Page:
Whereas I think for the sake of 10 key presses (in what, thousands or millions), saying what you really mean is better. C++ removes a lot of implicit behaviour, then they add this horror.
    Plus, it's a trick which only works with main. Try it with a function of your own, and it will complain.


    IMO, this is a "sop" feature to allow all those void main programmers to change 'void' to 'int' and have a compliant program (like that's their only mistake), without having to trouble their poor little fingers into going to the other end of the function to type 'return 0;'.
    If you dance barefoot on the broken glass of undefined behaviour, you've got to expect the occasional cut.
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    The alternatives to the implicit return 0 would be either to 1) do what C90 does and not require an explicit return at the closing brace, meaning the possibility of an undefined return value - very bad - or 2) require an explicit return at the closing brace, but the problem with this is that the programmer might know that the closing brace is never reached and hence that the explicit return isn't needed, but the compiler can't figure it out. The implicit return means that the programmer never needs to write an explicit return that he knows isn't needed, but the compiler throws it in implicitly and guarantees there is never an undefined return value. At least I'm guessing that was the thought process behind it.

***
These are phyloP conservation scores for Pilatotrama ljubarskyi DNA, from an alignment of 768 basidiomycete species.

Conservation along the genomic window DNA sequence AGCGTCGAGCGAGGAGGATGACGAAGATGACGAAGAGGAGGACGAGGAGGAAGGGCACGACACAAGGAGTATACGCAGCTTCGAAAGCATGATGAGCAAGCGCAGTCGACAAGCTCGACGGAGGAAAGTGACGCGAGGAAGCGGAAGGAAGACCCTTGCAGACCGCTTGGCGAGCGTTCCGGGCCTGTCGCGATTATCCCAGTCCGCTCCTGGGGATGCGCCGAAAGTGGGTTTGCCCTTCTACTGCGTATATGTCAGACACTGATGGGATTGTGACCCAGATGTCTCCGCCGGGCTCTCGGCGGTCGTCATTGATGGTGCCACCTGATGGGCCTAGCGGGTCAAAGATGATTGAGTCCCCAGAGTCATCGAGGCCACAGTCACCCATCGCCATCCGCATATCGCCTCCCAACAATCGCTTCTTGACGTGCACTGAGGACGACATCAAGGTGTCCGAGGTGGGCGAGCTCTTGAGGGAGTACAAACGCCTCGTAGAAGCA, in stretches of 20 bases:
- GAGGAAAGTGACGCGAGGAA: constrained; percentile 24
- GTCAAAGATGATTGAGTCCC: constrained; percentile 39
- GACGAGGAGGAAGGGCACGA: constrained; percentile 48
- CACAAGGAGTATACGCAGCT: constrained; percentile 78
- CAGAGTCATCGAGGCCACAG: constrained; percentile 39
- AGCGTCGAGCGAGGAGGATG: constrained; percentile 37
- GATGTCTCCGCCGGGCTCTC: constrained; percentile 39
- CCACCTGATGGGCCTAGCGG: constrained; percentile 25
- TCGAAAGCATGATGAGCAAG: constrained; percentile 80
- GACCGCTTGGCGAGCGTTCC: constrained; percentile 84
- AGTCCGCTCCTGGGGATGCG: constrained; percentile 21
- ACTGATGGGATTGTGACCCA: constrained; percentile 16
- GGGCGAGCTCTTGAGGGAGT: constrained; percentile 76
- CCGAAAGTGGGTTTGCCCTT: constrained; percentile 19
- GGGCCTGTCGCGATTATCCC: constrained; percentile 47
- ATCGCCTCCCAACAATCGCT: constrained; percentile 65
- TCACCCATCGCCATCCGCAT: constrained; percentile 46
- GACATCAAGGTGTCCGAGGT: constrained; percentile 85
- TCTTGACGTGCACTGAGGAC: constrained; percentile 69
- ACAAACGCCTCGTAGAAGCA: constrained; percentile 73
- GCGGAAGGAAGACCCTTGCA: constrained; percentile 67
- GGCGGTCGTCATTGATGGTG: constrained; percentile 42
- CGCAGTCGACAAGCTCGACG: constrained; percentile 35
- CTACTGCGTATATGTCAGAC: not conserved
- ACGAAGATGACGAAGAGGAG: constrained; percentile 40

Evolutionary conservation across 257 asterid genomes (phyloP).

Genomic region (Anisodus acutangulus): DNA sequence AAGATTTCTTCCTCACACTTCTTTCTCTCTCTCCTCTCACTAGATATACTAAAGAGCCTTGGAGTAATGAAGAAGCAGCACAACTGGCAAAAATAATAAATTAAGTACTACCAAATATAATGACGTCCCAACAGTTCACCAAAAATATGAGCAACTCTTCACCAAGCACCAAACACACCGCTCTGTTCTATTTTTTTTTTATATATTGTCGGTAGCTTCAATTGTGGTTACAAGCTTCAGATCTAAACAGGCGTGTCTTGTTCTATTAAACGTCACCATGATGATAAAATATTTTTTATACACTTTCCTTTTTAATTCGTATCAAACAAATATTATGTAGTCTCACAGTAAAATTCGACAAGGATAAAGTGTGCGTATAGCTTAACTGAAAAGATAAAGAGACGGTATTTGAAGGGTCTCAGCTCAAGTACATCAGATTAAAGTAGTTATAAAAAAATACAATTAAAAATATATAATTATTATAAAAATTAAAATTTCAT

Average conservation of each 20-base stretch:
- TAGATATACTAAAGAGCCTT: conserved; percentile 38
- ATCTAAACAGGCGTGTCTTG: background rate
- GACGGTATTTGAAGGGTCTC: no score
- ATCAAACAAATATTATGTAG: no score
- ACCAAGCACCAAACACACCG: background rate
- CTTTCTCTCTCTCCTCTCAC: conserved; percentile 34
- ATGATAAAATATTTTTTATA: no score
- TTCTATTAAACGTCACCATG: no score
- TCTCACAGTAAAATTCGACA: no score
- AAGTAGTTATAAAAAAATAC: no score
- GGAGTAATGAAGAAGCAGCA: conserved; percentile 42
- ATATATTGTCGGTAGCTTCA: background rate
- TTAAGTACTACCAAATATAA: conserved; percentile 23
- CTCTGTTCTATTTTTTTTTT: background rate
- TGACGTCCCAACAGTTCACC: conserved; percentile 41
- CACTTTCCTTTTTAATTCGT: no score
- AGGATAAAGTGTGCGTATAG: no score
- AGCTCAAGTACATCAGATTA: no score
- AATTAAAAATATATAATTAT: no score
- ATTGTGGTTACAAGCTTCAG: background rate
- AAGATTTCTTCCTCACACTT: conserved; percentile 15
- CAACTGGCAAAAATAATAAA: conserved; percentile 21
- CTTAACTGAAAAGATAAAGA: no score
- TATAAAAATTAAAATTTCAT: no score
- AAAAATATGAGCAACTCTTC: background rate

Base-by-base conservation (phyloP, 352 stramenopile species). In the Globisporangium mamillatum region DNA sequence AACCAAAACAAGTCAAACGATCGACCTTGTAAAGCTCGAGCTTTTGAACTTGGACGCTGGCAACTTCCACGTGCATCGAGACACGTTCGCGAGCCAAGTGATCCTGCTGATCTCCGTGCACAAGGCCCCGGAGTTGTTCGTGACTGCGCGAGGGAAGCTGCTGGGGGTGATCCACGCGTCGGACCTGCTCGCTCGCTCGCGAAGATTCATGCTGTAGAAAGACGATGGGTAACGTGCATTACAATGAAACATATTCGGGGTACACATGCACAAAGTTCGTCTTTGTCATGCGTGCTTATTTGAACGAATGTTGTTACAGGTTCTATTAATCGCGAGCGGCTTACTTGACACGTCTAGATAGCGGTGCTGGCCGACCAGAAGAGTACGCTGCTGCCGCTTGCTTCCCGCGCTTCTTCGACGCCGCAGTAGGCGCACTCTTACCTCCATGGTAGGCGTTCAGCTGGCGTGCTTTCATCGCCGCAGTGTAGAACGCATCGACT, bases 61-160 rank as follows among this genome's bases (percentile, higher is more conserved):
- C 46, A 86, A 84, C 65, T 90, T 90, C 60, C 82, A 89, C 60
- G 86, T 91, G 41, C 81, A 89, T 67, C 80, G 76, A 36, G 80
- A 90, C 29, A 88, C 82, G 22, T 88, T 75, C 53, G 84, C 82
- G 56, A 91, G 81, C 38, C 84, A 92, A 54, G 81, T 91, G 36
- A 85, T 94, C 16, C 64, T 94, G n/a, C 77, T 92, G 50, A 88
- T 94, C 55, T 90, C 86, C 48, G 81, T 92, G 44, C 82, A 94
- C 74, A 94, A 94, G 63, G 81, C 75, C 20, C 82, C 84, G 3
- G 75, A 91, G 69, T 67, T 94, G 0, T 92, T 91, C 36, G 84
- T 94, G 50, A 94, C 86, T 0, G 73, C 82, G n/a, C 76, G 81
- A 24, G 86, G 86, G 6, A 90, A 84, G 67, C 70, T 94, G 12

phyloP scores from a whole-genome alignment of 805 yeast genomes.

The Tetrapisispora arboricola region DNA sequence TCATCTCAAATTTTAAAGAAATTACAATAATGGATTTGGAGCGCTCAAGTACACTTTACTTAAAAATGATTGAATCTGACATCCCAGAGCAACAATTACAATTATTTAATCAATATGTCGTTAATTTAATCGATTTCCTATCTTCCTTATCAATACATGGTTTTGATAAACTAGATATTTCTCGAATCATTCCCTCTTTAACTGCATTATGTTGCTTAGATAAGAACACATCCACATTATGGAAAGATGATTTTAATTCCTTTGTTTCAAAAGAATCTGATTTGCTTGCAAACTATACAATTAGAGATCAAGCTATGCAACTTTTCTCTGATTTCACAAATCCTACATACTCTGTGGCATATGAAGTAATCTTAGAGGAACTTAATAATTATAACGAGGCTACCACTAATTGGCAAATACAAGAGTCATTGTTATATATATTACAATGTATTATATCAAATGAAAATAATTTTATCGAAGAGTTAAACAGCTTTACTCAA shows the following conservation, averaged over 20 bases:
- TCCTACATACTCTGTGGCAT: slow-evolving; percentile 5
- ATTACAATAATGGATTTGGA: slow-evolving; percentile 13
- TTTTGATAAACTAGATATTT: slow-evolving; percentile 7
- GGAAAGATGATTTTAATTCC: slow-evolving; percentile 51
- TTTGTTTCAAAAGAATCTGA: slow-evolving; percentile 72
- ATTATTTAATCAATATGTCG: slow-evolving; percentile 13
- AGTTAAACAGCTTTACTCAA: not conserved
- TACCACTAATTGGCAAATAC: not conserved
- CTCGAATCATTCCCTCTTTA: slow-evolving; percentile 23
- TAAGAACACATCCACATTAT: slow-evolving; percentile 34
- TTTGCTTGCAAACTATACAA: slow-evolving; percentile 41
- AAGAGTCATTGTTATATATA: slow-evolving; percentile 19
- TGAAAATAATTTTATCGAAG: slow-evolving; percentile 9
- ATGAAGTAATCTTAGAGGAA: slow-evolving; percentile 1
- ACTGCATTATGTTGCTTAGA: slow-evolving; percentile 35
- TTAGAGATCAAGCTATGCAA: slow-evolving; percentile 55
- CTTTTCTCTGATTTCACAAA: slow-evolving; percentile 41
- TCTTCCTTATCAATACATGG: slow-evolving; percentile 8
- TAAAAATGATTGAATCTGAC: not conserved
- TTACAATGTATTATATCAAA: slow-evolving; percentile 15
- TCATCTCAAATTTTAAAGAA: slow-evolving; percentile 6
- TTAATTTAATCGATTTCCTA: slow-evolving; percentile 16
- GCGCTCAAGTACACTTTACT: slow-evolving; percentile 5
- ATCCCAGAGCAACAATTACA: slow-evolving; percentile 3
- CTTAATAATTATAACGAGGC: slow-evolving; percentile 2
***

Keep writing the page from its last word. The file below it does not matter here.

Edit: Unfortunately this reasoning only works for main(), where there is a reasonable default return value, and void functions, which don't have one - for other functions which return a value, the compiler can't insist on a return statement at the closing brace if it doesn't know it's possible for it to be reached, and can't throw in a default return, since in general there isn't a reasonable default value.
    Last edited by robatino; 01-05-2008 at 01:02 AM.

  11. #11
    and the hat of wrongness Salem's Avatar
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    > 1) do what C90 does and not require an explicit return at the closing brace,
    That would be bad. Simply generate a diagnostic and move on.

    But that would presume that "falling off the end of main" was a "good thing" worthy of returning "success" to the environment.

    > The implicit return means that the programmer never needs to write an explicit return
    > that he knows isn't needed,
    But surely in this case, the unexpected return (from one which cannot be reached apparently) would be more indicative of an error than success.

    Like a void main programmer "knows", that's a good one

    If it were explicitly required, it would at least force the programmer to think about the problem rather than merely thinking "ooh, one less error, moving on to the next".
    If you dance barefoot on the broken glass of undefined behaviour, you've got to expect the occasional cut.
    If at first you don't succeed, try writing your phone number on the exam paper.
    I support http://www.ukip.org/ as the first necessary step to a free Europe.

  12. #12
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    Quote Originally Posted by robatino View Post
    1) do what C90 does and not require an explicit return at the closing brace, meaning the possibility of an undefined return value - very bad -
    I think this is the best option, considering the "You don't pay for what you don't use" idiom, which is generally valued above safety, like in the case of pointers. The implied return 0 means that every program that a compiler thinks may get to the end of main must have one extra instruction, even if the programmer or a better compiler can prove that the end of main can never be reached. Sure it's only one instruction, but it's the principles that matter. Does C++ value safety or executable size more?